Across eleven years and now four films, star Donnie Yen and director Wilson Yip have created a sort of mythologised biography of Wing Chun grandmaster Ip Man, best known for being the teacher of Bruce Lee. This fourth and final chapter is, like the rest, at best loosely inspired by Ip’s life.
In 1964, Ip discovers he has throat cancer. Believing he has little time left, he travels to San Franciso, to see his student Bruce Lee demonstrate Wing Chun at a tournament and to find a boarding school for his son. He ends up part of two feuds, one between Yonah (Vanda Margraf) the daughter of Master Wan, head of the Chinese Benevolent Society and another girl (Grace Englert) at her school and the other between a student of Wing Chun who wants to get it introduced into army training and his racist commanding officer Geddes (Scott Adkins).
There are some immediately apparent problems with Ip Man 4 set against its largely excellent predecessors. Most obvious is the prevalence of English. Donnie Yen’s English is very good in real life, and his composed performance as Ip Man barely changes from what he’s been doing with the part since 2008, though he’s now far too young for the part, as this film is set when Ip was 64. The rest of the English language acting suffers from a combination of cast, director and screenwriters working in their second language. The writing is notably clunkier in English, and every line, even from English members of the supporting cast, is awkward.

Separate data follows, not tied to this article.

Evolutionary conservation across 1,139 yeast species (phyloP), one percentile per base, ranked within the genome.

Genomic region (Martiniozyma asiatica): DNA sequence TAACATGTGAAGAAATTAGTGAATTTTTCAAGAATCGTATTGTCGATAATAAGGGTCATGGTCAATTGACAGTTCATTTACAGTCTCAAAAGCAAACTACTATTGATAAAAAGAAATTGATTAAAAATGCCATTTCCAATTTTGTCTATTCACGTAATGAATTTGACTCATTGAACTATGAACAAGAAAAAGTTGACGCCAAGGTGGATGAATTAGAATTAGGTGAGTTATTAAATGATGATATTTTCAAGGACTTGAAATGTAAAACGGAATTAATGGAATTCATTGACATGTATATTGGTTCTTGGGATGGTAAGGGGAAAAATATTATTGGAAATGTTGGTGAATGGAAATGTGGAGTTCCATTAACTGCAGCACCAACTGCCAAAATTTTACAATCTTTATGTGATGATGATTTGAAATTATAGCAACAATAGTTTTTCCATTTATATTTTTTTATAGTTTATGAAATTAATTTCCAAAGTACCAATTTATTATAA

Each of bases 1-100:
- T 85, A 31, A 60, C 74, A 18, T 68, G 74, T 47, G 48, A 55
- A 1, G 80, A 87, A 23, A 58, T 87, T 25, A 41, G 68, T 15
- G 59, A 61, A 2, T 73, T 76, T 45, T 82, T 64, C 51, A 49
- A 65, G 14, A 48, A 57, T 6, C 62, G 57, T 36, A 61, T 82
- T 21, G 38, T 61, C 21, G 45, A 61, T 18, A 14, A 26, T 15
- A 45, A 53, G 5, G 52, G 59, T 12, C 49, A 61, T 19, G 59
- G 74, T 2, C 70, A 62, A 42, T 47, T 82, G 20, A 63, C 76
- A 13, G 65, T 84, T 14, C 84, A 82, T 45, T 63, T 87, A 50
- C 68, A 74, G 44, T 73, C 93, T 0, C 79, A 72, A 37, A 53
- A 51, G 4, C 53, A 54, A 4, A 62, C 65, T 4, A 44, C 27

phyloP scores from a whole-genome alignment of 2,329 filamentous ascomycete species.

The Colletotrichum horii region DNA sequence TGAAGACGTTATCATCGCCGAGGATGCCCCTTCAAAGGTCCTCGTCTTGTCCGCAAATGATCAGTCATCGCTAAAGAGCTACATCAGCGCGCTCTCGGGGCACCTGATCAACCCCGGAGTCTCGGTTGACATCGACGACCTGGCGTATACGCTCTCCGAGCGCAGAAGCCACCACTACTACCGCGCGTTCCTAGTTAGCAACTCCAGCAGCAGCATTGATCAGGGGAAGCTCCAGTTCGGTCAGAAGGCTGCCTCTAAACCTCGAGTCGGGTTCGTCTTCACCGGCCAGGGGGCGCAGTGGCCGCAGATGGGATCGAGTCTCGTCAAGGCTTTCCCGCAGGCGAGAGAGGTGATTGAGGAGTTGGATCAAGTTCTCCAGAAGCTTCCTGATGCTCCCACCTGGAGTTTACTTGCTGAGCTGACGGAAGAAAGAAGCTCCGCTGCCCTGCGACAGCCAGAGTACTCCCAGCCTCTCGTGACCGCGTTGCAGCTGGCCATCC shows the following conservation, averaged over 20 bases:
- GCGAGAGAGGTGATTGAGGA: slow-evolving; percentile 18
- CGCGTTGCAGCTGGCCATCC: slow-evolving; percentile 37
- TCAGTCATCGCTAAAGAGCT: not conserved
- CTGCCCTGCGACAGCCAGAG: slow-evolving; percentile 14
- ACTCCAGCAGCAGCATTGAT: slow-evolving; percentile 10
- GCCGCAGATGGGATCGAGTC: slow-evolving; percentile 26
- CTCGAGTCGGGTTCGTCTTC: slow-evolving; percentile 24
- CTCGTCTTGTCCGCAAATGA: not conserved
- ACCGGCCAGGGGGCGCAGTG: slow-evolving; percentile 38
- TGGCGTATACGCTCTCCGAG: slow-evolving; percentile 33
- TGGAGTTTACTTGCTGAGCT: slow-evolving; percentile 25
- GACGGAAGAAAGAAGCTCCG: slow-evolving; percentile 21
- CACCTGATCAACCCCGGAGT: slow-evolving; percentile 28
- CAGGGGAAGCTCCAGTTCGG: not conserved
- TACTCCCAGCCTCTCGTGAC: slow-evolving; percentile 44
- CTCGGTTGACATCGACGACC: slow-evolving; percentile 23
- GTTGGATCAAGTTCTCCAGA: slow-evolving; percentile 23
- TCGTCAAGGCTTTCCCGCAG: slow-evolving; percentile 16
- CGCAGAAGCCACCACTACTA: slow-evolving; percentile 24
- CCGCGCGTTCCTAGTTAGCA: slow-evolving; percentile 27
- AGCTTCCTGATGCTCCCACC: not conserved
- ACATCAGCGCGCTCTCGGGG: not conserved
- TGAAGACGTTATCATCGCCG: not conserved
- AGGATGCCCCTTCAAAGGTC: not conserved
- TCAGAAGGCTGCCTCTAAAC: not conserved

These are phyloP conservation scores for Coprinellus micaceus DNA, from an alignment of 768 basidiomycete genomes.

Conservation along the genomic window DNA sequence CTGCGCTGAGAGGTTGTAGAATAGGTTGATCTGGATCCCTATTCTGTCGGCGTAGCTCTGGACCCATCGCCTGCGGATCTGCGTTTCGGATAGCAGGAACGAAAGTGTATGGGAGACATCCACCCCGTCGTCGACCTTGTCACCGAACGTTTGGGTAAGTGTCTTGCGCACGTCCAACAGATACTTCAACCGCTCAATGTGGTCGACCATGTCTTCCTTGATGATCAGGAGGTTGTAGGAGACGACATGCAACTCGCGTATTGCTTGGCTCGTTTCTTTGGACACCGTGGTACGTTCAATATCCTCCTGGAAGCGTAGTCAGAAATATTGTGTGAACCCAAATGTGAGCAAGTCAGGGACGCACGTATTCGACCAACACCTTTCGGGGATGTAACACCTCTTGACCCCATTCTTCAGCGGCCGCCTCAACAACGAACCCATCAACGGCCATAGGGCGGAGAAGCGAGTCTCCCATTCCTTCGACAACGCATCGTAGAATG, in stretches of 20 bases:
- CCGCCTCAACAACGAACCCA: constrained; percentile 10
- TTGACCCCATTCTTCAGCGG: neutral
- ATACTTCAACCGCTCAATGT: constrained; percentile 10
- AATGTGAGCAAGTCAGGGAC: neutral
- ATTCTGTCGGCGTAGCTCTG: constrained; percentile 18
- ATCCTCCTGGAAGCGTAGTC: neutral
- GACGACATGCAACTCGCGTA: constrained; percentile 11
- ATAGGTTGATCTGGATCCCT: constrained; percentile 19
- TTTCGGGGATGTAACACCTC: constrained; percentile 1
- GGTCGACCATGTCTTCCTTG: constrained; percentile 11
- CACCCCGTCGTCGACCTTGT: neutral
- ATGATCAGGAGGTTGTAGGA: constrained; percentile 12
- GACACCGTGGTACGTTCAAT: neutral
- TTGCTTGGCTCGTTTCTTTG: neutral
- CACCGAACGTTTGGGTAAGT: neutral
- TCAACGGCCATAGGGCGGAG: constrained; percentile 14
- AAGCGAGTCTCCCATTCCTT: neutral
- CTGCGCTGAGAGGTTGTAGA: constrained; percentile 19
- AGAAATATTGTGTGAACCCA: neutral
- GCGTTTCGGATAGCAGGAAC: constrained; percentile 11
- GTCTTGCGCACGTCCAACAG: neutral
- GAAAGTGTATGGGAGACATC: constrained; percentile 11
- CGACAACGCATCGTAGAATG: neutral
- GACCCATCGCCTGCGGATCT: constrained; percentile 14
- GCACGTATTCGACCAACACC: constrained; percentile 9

While the acting is variable, and the delivery clunky, there is a good message at the heart of Ip Man 4, ultimately it’s a film about prejudice and ignorance, framed through the racism of both Yonah’s bully and Geddes towards Chinese people and their martial arts. Its response, at least when it comes to Geddes, is to punch the racist until the credits can roll triumphantly, which is a perfectly reasonable—if unsubtle—approach.
Ultimately, the audience of this film is unlikely to be coming to it for either the acting or to see a nuanced message about using Wing Chun to beat up racism. The action is what we’re here for. Chris Collins gets several excellent showcases as Adkins’ right hand man, notably in a long sequence at the Chinatown Autumn festival, where he takes on several masters in turn. Scott Adkins—the UK’s own martial arts movie star—struggles a bit with his American accent, but the fight between him and Yen is worth the wait. Yip and action director Yuen Woo-Ping largely eschew gimmicks and opt for simple exchanges of technique between Yen and Adkins, it’s the kind of showdown fans will have been hoping for.
Ip Man 4 isn’t quite the finale it could have been. The decision to use so much English dialogue lends an awkwardness to much of the film, but it’s held up by Yen’s charisma and by some outstanding action sequences.